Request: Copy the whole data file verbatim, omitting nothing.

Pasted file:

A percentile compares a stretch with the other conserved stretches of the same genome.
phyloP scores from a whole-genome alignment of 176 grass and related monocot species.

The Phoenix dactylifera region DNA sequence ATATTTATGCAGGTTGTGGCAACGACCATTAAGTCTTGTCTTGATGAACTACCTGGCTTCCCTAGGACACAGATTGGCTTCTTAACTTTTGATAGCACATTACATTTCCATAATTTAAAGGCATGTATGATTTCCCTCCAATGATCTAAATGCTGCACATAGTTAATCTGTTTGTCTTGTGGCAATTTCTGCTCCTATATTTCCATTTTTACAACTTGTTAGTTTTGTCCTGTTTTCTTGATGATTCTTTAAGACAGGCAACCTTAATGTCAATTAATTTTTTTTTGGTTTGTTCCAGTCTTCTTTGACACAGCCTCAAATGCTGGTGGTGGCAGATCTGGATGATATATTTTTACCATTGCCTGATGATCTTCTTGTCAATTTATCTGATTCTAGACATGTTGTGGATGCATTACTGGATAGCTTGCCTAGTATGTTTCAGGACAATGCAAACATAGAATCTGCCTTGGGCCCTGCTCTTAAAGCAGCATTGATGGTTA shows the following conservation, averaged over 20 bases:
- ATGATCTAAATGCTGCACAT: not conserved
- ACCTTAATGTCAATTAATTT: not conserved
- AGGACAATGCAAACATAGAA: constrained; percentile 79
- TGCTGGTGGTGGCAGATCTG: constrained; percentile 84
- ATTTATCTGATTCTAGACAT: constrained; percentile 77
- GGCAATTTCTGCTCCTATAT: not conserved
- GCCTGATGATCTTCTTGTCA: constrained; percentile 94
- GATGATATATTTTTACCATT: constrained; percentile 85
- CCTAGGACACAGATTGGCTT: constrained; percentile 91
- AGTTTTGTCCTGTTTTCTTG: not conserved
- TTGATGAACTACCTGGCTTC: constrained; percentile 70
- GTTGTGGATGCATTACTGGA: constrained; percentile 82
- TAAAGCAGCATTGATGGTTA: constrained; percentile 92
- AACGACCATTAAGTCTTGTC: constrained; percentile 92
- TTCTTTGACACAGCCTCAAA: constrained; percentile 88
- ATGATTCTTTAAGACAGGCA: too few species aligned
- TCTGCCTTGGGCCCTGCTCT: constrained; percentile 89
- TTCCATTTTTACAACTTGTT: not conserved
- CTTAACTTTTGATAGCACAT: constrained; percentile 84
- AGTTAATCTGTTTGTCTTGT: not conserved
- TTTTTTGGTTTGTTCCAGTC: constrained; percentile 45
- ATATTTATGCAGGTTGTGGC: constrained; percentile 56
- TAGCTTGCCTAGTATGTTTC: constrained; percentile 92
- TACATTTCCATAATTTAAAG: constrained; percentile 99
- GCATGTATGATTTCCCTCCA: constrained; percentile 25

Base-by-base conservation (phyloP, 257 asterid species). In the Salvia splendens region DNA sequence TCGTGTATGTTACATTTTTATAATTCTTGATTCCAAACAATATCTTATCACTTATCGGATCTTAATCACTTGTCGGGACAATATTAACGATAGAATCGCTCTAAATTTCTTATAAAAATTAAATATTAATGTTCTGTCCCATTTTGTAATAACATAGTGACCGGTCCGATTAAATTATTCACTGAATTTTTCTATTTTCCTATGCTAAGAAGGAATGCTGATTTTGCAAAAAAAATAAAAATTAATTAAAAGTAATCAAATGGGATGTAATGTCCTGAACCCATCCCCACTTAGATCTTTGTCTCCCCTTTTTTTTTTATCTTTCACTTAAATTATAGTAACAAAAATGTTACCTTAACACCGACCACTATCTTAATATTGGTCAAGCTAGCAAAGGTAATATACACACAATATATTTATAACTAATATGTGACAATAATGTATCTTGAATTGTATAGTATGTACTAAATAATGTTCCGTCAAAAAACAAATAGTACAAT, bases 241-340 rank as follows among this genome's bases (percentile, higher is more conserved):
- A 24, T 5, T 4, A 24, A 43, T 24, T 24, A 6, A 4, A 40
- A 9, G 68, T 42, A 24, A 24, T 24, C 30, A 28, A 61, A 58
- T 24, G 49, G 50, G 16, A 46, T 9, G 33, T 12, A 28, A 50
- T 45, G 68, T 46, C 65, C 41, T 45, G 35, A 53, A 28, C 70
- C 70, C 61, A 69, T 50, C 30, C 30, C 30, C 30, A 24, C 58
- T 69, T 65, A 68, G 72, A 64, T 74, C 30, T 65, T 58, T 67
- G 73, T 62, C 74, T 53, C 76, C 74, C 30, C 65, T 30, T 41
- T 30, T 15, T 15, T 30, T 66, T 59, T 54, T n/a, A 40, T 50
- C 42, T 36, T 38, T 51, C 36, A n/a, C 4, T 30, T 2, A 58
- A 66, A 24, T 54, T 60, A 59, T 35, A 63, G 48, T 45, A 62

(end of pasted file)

A percentile compares a stretch with the other conserved stretches of the same genome.
phyloP scores from a whole-genome alignment of 176 grass and related monocot species.

The Phoenix dactylifera region DNA sequence ATATTTATGCAGGTTGTGGCAACGACCATTAAGTCTTGTCTTGATGAACTACCTGGCTTCCCTAGGACACAGATTGGCTTCTTAACTTTTGATAGCACATTACATTTCCATAATTTAAAGGCATGTATGATTTCCCTCCAATGATCTAAATGCTGCACATAGTTAATCTGTTTGTCTTGTGGCAATTTCTGCTCCTATATTTCCATTTTTACAACTTGTTAGTTTTGTCCTGTTTTCTTGATGATTCTTTAAGACAGGCAACCTTAATGTCAATTAATTTTTTTTTGGTTTGTTCCAGTCTTCTTTGACACAGCCTCAAATGCTGGTGGTGGCAGATCTGGATGATATATTTTTACCATTGCCTGATGATCTTCTTGTCAATTTATCTGATTCTAGACATGTTGTGGATGCATTACTGGATAGCTTGCCTAGTATGTTTCAGGACAATGCAAACATAGAATCTGCCTTGGGCCCTGCTCTTAAAGCAGCATTGATGGTTA shows the following conservation, averaged over 20 bases:
- ATGATCTAAATGCTGCACAT: not conserved
- ACCTTAATGTCAATTAATTT: not conserved
- AGGACAATGCAAACATAGAA: constrained; percentile 79
- TGCTGGTGGTGGCAGATCTG: constrained; percentile 84
- ATTTATCTGATTCTAGACAT: constrained; percentile 77
- GGCAATTTCTGCTCCTATAT: not conserved
- GCCTGATGATCTTCTTGTCA: constrained; percentile 94
- GATGATATATTTTTACCATT: constrained; percentile 85
- CCTAGGACACAGATTGGCTT: constrained; percentile 91
- AGTTTTGTCCTGTTTTCTTG: not conserved
- TTGATGAACTACCTGGCTTC: constrained; percentile 70
- GTTGTGGATGCATTACTGGA: constrained; percentile 82
- TAAAGCAGCATTGATGGTTA: constrained; percentile 92
- AACGACCATTAAGTCTTGTC: constrained; percentile 92
- TTCTTTGACACAGCCTCAAA: constrained; percentile 88
- ATGATTCTTTAAGACAGGCA: too few species aligned
- TCTGCCTTGGGCCCTGCTCT: constrained; percentile 89
- TTCCATTTTTACAACTTGTT: not conserved
- CTTAACTTTTGATAGCACAT: constrained; percentile 84
- AGTTAATCTGTTTGTCTTGT: not conserved
- TTTTTTGGTTTGTTCCAGTC: constrained; percentile 45
- ATATTTATGCAGGTTGTGGC: constrained; percentile 56
- TAGCTTGCCTAGTATGTTTC: constrained; percentile 92
- TACATTTCCATAATTTAAAG: constrained; percentile 99
- GCATGTATGATTTCCCTCCA: constrained; percentile 25

Base-by-base conservation (phyloP, 257 asterid species). In the Salvia splendens region DNA sequence TCGTGTATGTTACATTTTTATAATTCTTGATTCCAAACAATATCTTATCACTTATCGGATCTTAATCACTTGTCGGGACAATATTAACGATAGAATCGCTCTAAATTTCTTATAAAAATTAAATATTAATGTTCTGTCCCATTTTGTAATAACATAGTGACCGGTCCGATTAAATTATTCACTGAATTTTTCTATTTTCCTATGCTAAGAAGGAATGCTGATTTTGCAAAAAAAATAAAAATTAATTAAAAGTAATCAAATGGGATGTAATGTCCTGAACCCATCCCCACTTAGATCTTTGTCTCCCCTTTTTTTTTTATCTTTCACTTAAATTATAGTAACAAAAATGTTACCTTAACACCGACCACTATCTTAATATTGGTCAAGCTAGCAAAGGTAATATACACACAATATATTTATAACTAATATGTGACAATAATGTATCTTGAATTGTATAGTATGTACTAAATAATGTTCCGTCAAAAAACAAATAGTACAAT, bases 241-340 rank as follows among this genome's bases (percentile, higher is more conserved):
- A 24, T 5, T 4, A 24, A 43, T 24, T 24, A 6, A 4, A 40
- A 9, G 68, T 42, A 24, A 24, T 24, C 30, A 28, A 61, A 58
- T 24, G 49, G 50, G 16, A 46, T 9, G 33, T 12, A 28, A 50
- T 45, G 68, T 46, C 65, C 41, T 45, G 35, A 53, A 28, C 70
- C 70, C 61, A 69, T 50, C 30, C 30, C 30, C 30, A 24, C 58
- T 69, T 65, A 68, G 72, A 64, T 74, C 30, T 65, T 58, T 67
- G 73, T 62, C 74, T 53, C 76, C 74, C 30, C 65, T 30, T 41
- T 30, T 15, T 15, T 30, T 66, T 59, T 54, T n/a, A 40, T 50
- C 42, T 36, T 38, T 51, C 36, A n/a, C 4, T 30, T 2, A 58
- A 66, A 24, T 54, T 60, A 59, T 35, A 63, G 48, T 45, A 62